• Identify the preconditions and mechanisms that enable the success of restorative approaches in global health systems

Human factors challenges for the safe use of artificial intelligence in patient care

  • Learn about the incorporation of AI-supported services in clinical practice and the benefits it has on patient care
  • Find out what human factors challenges are likely to emerge with the collaboration of humans and AI in clinical processes
  • Finding the right balance between humans and technology to avoid overreliance on automation which can lead to errors

In association with BD

Restart a Heart: Optimising survival rates through rapid response to out-of-hospital cardiac arrests

  • Hear directly from an athlete who suffered a cardiac arrest and how the immediate response from medical staff saved his life
  • Gain insight into the National Confidential Enquiry into Patient Outcome and Death (NCEPOD)
  • Learn about a clinician-led quality improvement initiative around prompt CPR to improve patient outcomes
  • Join a practical workshop on CPR training across the 2 day Congress to learn how to respond in life- threating situations

Dr Alison Tavaré, Clinical Lead, NHS@Home SW and Primary Care Clinical Lead, West of England, Academic Health Science Network

Marisa Mason, Chief Executive, NCEPOD

Prof Andy Lockey, President of Resuscitation Council UK

Assessing quality of care in the home: Ensuring patients and families have the tools to safely self-manage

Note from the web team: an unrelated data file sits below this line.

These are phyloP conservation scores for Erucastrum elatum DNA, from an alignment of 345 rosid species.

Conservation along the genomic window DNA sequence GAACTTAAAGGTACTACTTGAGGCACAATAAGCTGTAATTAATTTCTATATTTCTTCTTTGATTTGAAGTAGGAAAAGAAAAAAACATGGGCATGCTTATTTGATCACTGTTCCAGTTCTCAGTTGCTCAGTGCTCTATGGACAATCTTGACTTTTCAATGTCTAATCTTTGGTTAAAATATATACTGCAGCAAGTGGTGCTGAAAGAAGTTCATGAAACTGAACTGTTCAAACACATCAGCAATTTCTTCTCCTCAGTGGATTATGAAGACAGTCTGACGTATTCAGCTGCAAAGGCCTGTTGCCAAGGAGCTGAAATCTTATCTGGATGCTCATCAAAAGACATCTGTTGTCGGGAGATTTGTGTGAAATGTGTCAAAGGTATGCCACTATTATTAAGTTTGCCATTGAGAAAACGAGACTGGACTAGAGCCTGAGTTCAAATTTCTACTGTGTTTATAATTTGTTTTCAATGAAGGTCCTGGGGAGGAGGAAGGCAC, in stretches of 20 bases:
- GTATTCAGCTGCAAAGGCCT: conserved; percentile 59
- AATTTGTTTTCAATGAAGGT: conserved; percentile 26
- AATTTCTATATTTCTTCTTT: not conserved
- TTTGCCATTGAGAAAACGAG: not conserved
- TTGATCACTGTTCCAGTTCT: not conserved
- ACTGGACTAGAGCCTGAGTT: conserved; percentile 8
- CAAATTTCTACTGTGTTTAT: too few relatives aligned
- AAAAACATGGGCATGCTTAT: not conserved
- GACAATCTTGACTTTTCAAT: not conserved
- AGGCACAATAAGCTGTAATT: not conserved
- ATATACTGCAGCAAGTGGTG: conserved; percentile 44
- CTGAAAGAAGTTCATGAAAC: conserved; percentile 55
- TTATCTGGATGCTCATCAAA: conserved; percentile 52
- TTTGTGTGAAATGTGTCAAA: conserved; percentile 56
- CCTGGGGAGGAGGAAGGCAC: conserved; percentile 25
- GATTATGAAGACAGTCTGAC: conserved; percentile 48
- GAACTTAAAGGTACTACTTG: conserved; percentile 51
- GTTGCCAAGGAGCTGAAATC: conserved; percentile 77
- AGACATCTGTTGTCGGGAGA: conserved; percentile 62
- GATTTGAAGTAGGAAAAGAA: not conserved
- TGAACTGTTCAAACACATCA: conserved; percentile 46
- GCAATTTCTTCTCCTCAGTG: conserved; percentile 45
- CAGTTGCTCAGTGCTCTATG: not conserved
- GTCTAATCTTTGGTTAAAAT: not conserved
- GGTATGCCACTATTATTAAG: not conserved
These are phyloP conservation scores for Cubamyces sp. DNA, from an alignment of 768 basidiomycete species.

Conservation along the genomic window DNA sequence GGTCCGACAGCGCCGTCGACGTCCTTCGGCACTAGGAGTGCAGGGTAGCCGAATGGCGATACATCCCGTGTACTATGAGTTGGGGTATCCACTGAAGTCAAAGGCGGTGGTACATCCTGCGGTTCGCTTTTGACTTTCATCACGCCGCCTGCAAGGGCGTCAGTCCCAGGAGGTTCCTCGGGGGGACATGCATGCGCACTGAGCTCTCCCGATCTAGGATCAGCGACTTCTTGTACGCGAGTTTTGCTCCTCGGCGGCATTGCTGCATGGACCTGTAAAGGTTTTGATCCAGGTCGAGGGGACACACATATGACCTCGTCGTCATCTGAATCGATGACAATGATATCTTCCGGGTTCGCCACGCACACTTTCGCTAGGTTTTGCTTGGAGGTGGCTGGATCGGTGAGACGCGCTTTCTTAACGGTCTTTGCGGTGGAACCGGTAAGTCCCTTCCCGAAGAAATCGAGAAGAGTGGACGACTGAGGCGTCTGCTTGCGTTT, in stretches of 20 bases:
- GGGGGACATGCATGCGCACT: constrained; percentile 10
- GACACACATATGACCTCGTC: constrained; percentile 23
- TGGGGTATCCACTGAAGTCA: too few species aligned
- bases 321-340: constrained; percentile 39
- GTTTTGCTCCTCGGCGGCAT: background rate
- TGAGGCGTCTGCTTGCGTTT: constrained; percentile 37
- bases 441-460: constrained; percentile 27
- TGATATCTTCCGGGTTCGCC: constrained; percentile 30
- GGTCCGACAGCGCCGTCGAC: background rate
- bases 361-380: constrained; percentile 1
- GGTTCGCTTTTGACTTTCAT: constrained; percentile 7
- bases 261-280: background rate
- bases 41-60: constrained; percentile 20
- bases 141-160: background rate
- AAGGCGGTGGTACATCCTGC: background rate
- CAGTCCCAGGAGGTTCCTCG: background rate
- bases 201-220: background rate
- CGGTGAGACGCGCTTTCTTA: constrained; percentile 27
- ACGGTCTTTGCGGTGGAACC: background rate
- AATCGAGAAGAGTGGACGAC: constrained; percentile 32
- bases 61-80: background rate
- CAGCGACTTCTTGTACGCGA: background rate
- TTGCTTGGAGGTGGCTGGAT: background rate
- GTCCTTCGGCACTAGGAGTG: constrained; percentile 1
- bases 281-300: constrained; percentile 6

• How covid-19 has challenged perceptions around what patients can or should do – causing a major shift towards self- management at home
  • Assess the situational variables that could present risks to patients
  • Understand the type of training and resources required for patients, families and clinicians to effectively identify and prevent potential risks in the home
  • Hear examples of tools and training available that enhance safety in the home

Jono Broad, Senior Manager for Co- Production and Patient Experience, Lead for the Integrated Personalised Care Team, South West Regional Team, NHS England and NHS Improvement

Behind the brave face: Normalising human emotions at work and coping with the ups and downs

  • Hear about research carried out on staff wellbeing and what the results show about staff experiencing conflicting emotions due to not being able to achieve consistently high standards of care
  • It’s ok not to be ok: Creating an environment that reassures staff when feeling low or distressed
  • Practical advice and steps you can take related to psychological first aid to understand what’s really going on under the ‘brave face’
  • Current trends around wellbeing – what does the data show and where do we go from here?

Maria Paviour, Occupational Neuropsychologist, Author and Founder of Wellbeing with Cari and the NeuChem Coaching Model

12:20

Time to move between sessions

12:25

Rooting out racism from organisational cultures to enable progress on healthcare staff inequities

Discuss the findings of the study which conclude that tackling staff inequalities is marred by a culture of racism embedded in the NHS, which sustains such inequalities

  • Address reasons why we have ended up with a culture of high diversity but low inclusion for racial and ethnic minority healthcare staff
  • Identify ways to start breaking down racist structures in your organisation that are preventing change and progress
  • Take back recommendations and practical actions you can begin to implement to eliminate inequalities in the workplace

Examining errors that contribute to death or serious harm: A human factors perspective

  • Hear about Beth’s Story from Clare Bowen, mother of Bethany who died during routine surgery
  • How and why: Understand the multiple human factors and medical errors that lead to Bethany’s death
  • Hear perspectives from a trust CEO on what the death of a patient taught him about human factors
  • How to change defensive organisational behaviours, with emphasis on learning rather than denial
  • Hear perspectives from a trust CEO on what the death of a patient taught him about human factors